I bought this book ages ago because so many people who participated in Carl’s R.I.P. and Once Upon a Time events raved about it. That always makes me a bit wary because I’m afraid that my expectations might be too high. In this case, although they were high, the book was so much better than I expected. It’s just a marvelous YA fantasy novel with a great twist and unexpected ending. While it is about a teenage werewolf girl, it’s also a wonderful exploration of what it means to stay true to who you really are. It’s never trashy, never clichéd. If you like the genre, don’t miss this.


Jeff Vandermeer – Annihilation

What a peculiar book and not at all what I expected. I expected straightforward Sci-Fi but this is actually a horror story. I was thinking the whole time – if Edgar Allan Poe wrote today, this could very well be the way he would write. Once I finished it, I started watching the movie and that spoilt the experience. I don’t think I’ve ever seen a film that took so many liberties with the source material. It was odd.


Andrea Camilleri – Montalbano series book 1 and 2

This year I discovered two new crimes series that I like so much that I want to read the whole series eventually. The first is Andrea Camilleri’s Montalbano series. I’ve reviewed book one here. I liked absolutely everything about these books. The characters, the setting, the style and the stories.

Here’s what I said bout The Shape of Water

I’m so glad I finally read Camilleri because I enjoyed it so much that I have already started book two. This is such a perfect series for so many reasons. It paints an accurate, if somewhat embellished and exaggerated, picture of Sicily, its people, and customs. And its food. Montalbano enjoys good food, and for many readers, discovering all the dishes he eats in the books, is part of the appeal. While the descriptions of the place and its mores is part of the success of the series, the biggest reasons for loving it, is the character of Montalbano. He’s unorthodox, funny, dry, doesn’t suffer fools but has a big heart when it comes to “little people”. Montalbano’s name is an homage to Manuel Vázquez Montalbán. It’s no surprise then, that the inspector reads one of Montalban’s detective novels in this book.

Susan Hill Simon Serrailler Series book 5 and 1

The second series is Susan Hill’s Simon Serrailler series. While I loved the two books I’ve read, I still find something to criticise. I think she’s too much in love with her own writing and that’s why the books are a bit too long. There’s an almost Dickensian feel to these novels. That aside, it’s a great series that has a lot to offer.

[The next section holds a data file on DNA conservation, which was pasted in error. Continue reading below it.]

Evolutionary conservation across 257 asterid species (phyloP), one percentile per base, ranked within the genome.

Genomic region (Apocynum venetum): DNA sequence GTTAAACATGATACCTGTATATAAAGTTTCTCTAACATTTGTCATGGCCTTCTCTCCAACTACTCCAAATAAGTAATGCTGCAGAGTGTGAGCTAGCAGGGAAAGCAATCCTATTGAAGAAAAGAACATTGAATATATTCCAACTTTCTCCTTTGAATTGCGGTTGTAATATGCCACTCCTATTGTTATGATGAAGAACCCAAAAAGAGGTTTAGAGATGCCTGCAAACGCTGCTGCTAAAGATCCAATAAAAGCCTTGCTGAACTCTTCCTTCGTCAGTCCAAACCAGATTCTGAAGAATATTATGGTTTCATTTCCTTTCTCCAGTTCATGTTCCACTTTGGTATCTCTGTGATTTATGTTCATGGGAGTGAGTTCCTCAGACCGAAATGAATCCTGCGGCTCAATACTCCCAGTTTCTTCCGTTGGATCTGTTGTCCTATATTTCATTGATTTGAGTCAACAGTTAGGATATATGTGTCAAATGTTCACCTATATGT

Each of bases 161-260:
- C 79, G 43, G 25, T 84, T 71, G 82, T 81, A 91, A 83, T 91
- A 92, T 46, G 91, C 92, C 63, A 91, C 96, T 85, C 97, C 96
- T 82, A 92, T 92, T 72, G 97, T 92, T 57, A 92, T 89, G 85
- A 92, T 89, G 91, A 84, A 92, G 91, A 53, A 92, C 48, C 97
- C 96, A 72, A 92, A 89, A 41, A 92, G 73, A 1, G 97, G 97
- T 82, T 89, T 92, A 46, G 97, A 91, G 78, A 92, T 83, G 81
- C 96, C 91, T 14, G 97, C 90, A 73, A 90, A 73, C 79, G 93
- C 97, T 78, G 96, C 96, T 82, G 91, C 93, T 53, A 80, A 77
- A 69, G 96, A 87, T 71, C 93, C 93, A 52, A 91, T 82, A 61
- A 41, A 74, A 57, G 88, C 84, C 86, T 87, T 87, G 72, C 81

Here’s what I wrote about The Shadows in the Streets

As far as crime novels go, this isn’t the tightest but I didn’t mind because I enjoyed reading it. There’s suspense and the ending is not obvious, but at the same time it has a leisurely pace and takes a lot of time to show the characters and explore its main theme – prostitution. Susan Hill is famous for her ghost stories. Ghost stories need strong atmosphere and since she excels in the genre, it’s not surprising that this book is atmospheric too.


46 thoughts on “Best Books I Read 2018

    • Happy New Year, Annabel. Don’t bother with the film, it’s infuriating. I. Ishtar read the sequels. I’m sure you’d like both of the nonfiction books. I can’t imagine one wouldn’t.

  1. I’m so delighted to see Alfred Hayes on your list – what a writer! I think My Face id the best of the three I’ve read, but the others (Girl on the Via Flaminia and In Love) are definitely worth reading too. Lovely to see the Montalbanos here as well. A wine friend recommended them to me several years ago, and I’ve yet to encounter a dud.

    Happy New Year to you, Caroline. I look forward to seeing what you’ll be reading in 2019!

    • Happy New Year, Jacqui.
      His place in the list is more than deserved.
      I’m so glad you say that about the Montalbano series. Sometimes they get weaker and weaker.
      I’m also looking forward to discovering what you’ll read.